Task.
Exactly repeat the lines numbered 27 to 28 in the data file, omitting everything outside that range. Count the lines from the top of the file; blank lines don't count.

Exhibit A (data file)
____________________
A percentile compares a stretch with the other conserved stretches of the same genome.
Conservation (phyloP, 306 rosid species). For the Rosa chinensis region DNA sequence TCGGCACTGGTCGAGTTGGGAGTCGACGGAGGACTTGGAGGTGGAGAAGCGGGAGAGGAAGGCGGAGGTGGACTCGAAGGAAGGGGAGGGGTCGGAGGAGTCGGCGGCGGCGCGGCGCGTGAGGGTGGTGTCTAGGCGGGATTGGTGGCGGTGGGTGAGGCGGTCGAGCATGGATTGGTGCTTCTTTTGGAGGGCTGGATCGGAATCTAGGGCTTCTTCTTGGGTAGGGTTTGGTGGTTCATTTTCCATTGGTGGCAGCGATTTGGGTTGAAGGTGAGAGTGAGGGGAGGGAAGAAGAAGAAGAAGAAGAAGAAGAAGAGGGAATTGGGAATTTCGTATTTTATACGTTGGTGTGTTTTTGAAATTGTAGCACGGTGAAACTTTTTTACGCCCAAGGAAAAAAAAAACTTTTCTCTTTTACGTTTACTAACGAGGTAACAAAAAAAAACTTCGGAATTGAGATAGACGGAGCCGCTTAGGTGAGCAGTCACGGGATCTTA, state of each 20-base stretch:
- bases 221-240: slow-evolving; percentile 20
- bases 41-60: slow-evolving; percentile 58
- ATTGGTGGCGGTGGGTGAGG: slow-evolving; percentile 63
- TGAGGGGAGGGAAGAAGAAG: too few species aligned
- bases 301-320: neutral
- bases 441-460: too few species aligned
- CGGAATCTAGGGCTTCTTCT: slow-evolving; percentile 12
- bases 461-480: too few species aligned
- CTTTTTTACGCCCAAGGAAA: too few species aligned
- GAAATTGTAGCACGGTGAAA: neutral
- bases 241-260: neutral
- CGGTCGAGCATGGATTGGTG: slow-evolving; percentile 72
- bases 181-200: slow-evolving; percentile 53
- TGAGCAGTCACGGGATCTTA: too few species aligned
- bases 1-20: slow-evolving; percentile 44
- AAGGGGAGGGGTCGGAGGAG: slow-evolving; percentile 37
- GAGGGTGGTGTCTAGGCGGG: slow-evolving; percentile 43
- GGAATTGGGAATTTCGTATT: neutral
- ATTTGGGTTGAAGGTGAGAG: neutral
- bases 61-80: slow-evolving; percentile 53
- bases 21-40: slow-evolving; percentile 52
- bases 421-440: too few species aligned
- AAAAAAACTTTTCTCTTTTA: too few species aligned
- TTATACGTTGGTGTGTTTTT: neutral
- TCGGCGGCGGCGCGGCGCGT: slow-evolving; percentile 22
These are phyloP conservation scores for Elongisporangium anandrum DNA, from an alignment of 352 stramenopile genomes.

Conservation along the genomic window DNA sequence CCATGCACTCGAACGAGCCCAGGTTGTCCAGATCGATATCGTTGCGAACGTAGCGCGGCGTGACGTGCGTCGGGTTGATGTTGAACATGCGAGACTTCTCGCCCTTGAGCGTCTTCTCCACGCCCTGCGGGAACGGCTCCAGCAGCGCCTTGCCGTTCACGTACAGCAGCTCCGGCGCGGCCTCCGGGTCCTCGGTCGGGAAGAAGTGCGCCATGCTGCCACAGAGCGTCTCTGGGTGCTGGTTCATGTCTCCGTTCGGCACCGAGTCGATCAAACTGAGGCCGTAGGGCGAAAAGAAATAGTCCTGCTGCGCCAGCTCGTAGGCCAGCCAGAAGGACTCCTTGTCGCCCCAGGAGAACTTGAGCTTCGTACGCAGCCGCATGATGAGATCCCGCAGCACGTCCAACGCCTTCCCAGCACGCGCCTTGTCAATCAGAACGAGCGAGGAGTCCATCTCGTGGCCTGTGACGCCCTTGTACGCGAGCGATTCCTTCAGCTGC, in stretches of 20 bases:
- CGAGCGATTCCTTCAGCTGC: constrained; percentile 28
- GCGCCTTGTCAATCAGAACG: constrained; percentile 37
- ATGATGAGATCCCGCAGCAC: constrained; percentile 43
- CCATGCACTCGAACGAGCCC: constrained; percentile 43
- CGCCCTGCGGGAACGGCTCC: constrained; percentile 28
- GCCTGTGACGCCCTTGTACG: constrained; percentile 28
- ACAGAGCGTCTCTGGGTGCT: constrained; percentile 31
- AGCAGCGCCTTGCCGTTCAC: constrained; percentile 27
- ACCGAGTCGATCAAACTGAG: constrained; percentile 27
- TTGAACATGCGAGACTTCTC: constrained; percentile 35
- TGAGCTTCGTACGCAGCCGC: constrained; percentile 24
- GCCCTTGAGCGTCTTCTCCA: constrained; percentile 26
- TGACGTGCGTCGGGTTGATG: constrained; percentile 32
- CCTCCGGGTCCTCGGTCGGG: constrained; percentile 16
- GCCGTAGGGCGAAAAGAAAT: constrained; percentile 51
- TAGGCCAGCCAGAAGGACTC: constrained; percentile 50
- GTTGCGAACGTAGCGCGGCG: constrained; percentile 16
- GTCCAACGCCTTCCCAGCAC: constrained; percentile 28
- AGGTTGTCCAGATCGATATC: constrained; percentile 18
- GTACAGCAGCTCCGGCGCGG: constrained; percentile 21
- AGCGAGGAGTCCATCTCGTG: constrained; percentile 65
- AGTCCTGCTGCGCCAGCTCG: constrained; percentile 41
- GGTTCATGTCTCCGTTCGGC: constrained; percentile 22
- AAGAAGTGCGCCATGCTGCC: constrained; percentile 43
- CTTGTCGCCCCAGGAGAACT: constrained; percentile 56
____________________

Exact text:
- TCGGCGGCGGCGCGGCGCGT: slow-evolving; percentile 22
These are phyloP conservation scores for Elongisporangium anandrum DNA, from an alignment of 352 stramenopile genomes.